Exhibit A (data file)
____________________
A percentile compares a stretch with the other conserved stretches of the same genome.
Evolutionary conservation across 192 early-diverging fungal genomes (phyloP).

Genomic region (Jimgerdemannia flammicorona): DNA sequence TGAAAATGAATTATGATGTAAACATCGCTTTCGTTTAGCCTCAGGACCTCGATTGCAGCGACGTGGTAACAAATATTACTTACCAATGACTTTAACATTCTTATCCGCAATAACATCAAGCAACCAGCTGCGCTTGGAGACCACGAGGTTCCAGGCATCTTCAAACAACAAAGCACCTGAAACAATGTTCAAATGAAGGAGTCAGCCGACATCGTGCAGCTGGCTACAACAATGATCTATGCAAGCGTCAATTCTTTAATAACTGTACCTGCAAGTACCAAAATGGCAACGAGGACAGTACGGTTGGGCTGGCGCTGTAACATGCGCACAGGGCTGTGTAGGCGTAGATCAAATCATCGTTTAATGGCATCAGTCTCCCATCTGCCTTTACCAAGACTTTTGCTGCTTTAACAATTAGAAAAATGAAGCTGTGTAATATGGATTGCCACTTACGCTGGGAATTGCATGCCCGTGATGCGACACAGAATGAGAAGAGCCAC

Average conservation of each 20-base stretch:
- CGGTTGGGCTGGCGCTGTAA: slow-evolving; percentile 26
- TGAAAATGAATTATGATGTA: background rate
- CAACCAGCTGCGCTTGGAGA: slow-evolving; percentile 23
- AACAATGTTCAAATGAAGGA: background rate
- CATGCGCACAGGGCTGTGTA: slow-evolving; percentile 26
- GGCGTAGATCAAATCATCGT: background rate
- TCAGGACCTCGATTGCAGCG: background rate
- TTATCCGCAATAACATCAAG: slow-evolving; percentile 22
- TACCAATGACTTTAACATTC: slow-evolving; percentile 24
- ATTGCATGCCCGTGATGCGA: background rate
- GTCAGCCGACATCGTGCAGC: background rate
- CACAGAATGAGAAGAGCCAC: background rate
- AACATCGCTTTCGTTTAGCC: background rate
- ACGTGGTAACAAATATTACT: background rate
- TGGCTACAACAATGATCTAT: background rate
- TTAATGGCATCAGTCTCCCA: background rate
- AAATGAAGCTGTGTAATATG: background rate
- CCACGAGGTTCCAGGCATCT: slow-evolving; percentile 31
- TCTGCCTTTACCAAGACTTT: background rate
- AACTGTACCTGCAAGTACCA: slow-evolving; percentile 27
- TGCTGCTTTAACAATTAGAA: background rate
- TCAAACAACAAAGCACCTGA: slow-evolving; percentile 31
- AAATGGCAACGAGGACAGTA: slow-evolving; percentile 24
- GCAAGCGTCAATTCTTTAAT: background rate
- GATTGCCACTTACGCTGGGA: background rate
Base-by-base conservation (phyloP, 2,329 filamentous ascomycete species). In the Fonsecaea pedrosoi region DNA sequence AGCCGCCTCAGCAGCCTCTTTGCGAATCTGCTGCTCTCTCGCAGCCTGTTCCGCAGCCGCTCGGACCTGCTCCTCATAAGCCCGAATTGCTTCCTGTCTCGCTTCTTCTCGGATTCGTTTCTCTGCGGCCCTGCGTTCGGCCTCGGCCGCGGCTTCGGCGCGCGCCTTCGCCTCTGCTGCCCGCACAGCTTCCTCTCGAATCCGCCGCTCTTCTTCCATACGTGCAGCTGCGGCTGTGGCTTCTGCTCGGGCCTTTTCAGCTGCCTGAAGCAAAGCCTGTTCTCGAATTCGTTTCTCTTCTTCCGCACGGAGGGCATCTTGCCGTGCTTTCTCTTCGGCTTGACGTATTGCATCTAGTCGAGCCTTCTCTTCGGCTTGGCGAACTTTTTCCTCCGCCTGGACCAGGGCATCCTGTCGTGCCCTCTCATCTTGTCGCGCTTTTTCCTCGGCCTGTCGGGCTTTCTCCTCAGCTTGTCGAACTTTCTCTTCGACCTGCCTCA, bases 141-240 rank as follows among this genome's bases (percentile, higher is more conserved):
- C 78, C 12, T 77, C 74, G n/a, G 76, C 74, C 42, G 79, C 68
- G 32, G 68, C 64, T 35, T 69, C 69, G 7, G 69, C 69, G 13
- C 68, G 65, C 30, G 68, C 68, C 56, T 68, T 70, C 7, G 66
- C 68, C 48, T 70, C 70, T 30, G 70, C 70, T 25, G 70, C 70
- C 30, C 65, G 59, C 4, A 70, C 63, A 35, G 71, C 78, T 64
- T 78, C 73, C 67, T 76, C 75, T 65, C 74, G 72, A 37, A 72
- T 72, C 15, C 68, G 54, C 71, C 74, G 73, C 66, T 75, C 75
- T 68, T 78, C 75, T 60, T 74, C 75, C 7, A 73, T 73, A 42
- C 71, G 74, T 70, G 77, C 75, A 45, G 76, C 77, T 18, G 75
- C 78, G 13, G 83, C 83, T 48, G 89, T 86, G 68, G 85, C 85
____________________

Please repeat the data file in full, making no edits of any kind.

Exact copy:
A percentile compares a stretch with the other conserved stretches of the same genome.
Evolutionary conservation across 192 early-diverging fungal genomes (phyloP).

Genomic region (Jimgerdemannia flammicorona): DNA sequence TGAAAATGAATTATGATGTAAACATCGCTTTCGTTTAGCCTCAGGACCTCGATTGCAGCGACGTGGTAACAAATATTACTTACCAATGACTTTAACATTCTTATCCGCAATAACATCAAGCAACCAGCTGCGCTTGGAGACCACGAGGTTCCAGGCATCTTCAAACAACAAAGCACCTGAAACAATGTTCAAATGAAGGAGTCAGCCGACATCGTGCAGCTGGCTACAACAATGATCTATGCAAGCGTCAATTCTTTAATAACTGTACCTGCAAGTACCAAAATGGCAACGAGGACAGTACGGTTGGGCTGGCGCTGTAACATGCGCACAGGGCTGTGTAGGCGTAGATCAAATCATCGTTTAATGGCATCAGTCTCCCATCTGCCTTTACCAAGACTTTTGCTGCTTTAACAATTAGAAAAATGAAGCTGTGTAATATGGATTGCCACTTACGCTGGGAATTGCATGCCCGTGATGCGACACAGAATGAGAAGAGCCAC

Average conservation of each 20-base stretch:
- CGGTTGGGCTGGCGCTGTAA: slow-evolving; percentile 26
- TGAAAATGAATTATGATGTA: background rate
- CAACCAGCTGCGCTTGGAGA: slow-evolving; percentile 23
- AACAATGTTCAAATGAAGGA: background rate
- CATGCGCACAGGGCTGTGTA: slow-evolving; percentile 26
- GGCGTAGATCAAATCATCGT: background rate
- TCAGGACCTCGATTGCAGCG: background rate
- TTATCCGCAATAACATCAAG: slow-evolving; percentile 22
- TACCAATGACTTTAACATTC: slow-evolving; percentile 24
- ATTGCATGCCCGTGATGCGA: background rate
- GTCAGCCGACATCGTGCAGC: background rate
- CACAGAATGAGAAGAGCCAC: background rate
- AACATCGCTTTCGTTTAGCC: background rate
- ACGTGGTAACAAATATTACT: background rate
- TGGCTACAACAATGATCTAT: background rate
- TTAATGGCATCAGTCTCCCA: background rate
- AAATGAAGCTGTGTAATATG: background rate
- CCACGAGGTTCCAGGCATCT: slow-evolving; percentile 31
- TCTGCCTTTACCAAGACTTT: background rate
- AACTGTACCTGCAAGTACCA: slow-evolving; percentile 27
- TGCTGCTTTAACAATTAGAA: background rate
- TCAAACAACAAAGCACCTGA: slow-evolving; percentile 31
- AAATGGCAACGAGGACAGTA: slow-evolving; percentile 24
- GCAAGCGTCAATTCTTTAAT: background rate
- GATTGCCACTTACGCTGGGA: background rate
Base-by-base conservation (phyloP, 2,329 filamentous ascomycete species). In the Fonsecaea pedrosoi region DNA sequence AGCCGCCTCAGCAGCCTCTTTGCGAATCTGCTGCTCTCTCGCAGCCTGTTCCGCAGCCGCTCGGACCTGCTCCTCATAAGCCCGAATTGCTTCCTGTCTCGCTTCTTCTCGGATTCGTTTCTCTGCGGCCCTGCGTTCGGCCTCGGCCGCGGCTTCGGCGCGCGCCTTCGCCTCTGCTGCCCGCACAGCTTCCTCTCGAATCCGCCGCTCTTCTTCCATACGTGCAGCTGCGGCTGTGGCTTCTGCTCGGGCCTTTTCAGCTGCCTGAAGCAAAGCCTGTTCTCGAATTCGTTTCTCTTCTTCCGCACGGAGGGCATCTTGCCGTGCTTTCTCTTCGGCTTGACGTATTGCATCTAGTCGAGCCTTCTCTTCGGCTTGGCGAACTTTTTCCTCCGCCTGGACCAGGGCATCCTGTCGTGCCCTCTCATCTTGTCGCGCTTTTTCCTCGGCCTGTCGGGCTTTCTCCTCAGCTTGTCGAACTTTCTCTTCGACCTGCCTCA, bases 141-240 rank as follows among this genome's bases (percentile, higher is more conserved):
- C 78, C 12, T 77, C 74, G n/a, G 76, C 74, C 42, G 79, C 68
- G 32, G 68, C 64, T 35, T 69, C 69, G 7, G 69, C 69, G 13
- C 68, G 65, C 30, G 68, C 68, C 56, T 68, T 70, C 7, G 66
- C 68, C 48, T 70, C 70, T 30, G 70, C 70, T 25, G 70, C 70
- C 30, C 65, G 59, C 4, A 70, C 63, A 35, G 71, C 78, T 64
- T 78, C 73, C 67, T 76, C 75, T 65, C 74, G 72, A 37, A 72
- T 72, C 15, C 68, G 54, C 71, C 74, G 73, C 66, T 75, C 75
- T 68, T 78, C 75, T 60, T 74, C 75, C 7, A 73, T 73, A 42
- C 71, G 74, T 70, G 77, C 75, A 45, G 76, C 77, T 18, G 75
- C 78, G 13, G 83, C 83, T 48, G 89, T 86, G 68, G 85, C 85